Several electric car charging providers in Norway announce price rises

Frazer Norwell
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Several electric car charging providers in Norway announce price rises
A number of charging providers have announced that prices are going up. Pictured is an electric car being charged. Photo by Ernest Ojeh on Unsplash

The cost of charging an electric car at a service station in Norway is set to increase considerably, with several providers announcing price hikes to offset rising costs.


Electric car owners in Norway may be in for a shock the next time they pull into a charging station as several providers in Norway have increased their prices to cover rising costs, business and financial site E24 reports.

Mer has announced price rises of up to 75 percent, effective immediately. Charging with a regular charger will increase in price by around 75 percent for registered customers. Meanwhile, the cost of using a lighting charger will increase by up to 25 percent.

“It is a formidable increase. This means that rapid charging and lightning charging are equivalent to refuelling a car with petrol and diesel at a price of around 23 kroner,” Nils Sødal, senior communications director at the Norwegian Automobile Federation (NAF).

Charging stations are putting their prices up due to sky-high energy prices in Norway.

Circle K confirmed to E24 that it had also put up its prices to try and cover costs.


Eviny has said that it hasn’t made a final decision but that it could raise prices soon. The charging provider told E24 that it was making a loss when people charged with them due to current energy prices.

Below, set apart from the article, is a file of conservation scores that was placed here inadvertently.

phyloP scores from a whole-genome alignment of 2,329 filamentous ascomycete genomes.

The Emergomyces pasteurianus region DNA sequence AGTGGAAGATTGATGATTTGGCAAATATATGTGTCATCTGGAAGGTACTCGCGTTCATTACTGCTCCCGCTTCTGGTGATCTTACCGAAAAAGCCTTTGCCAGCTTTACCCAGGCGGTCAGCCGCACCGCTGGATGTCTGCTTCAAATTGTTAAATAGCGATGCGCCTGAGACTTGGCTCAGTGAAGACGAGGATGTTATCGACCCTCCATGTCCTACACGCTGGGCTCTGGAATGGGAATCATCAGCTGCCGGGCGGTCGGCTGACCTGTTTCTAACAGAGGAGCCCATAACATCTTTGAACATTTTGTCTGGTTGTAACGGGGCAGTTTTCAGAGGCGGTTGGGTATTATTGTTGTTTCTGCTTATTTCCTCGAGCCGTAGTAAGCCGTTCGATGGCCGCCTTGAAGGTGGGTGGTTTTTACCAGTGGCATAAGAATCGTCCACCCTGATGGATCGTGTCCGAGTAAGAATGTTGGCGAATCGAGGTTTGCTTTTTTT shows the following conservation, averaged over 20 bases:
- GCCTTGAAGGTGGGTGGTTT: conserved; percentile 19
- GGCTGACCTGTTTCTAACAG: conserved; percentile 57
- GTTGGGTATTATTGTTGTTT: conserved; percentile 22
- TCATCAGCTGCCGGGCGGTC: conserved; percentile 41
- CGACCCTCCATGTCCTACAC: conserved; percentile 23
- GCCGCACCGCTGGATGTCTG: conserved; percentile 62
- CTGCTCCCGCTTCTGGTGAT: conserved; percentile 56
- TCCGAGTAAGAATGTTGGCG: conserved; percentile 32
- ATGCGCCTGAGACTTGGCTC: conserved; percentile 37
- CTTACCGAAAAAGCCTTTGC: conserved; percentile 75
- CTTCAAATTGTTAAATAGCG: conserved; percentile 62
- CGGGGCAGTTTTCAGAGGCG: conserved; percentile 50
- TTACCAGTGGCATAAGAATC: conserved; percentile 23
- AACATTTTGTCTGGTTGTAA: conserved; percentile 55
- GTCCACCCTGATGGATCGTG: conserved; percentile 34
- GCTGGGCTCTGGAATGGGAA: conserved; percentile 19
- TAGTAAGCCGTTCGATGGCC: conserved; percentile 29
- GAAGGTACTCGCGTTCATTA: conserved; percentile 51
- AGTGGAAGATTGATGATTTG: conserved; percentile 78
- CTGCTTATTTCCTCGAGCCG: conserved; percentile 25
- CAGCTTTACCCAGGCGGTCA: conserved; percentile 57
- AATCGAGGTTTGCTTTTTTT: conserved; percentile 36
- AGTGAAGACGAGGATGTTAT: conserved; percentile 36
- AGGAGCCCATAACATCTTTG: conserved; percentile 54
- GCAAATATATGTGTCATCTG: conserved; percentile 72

Those who make longer trips and need to stop at charging spots at service stations regularly will be most impacted by the price rises, while those who primarily charge their car at home or work will not notice a difference.

Earlier this week, NAF said that the state was currently covering around 75 percent of the cost of charging an EV at home via its subsidy scheme to help households cope with high energy prices.

For example, it currently costs around 164 kroner to charge a Volkswagen ID.4 fully. Without the subsidy scheme, this would cost about 623 kroner at current energy prices.

NAF, therefore, advises that people try and charge at home or use a municipal charging spot rather than a charging stand operated by a private provider.

“There is a good number who do not have the opportunity to charge at home, especially in the larger cities. Then you should be aware that you can charge the municipal stations, called street chargers. They are a very affordable alternative,” Sødal said.


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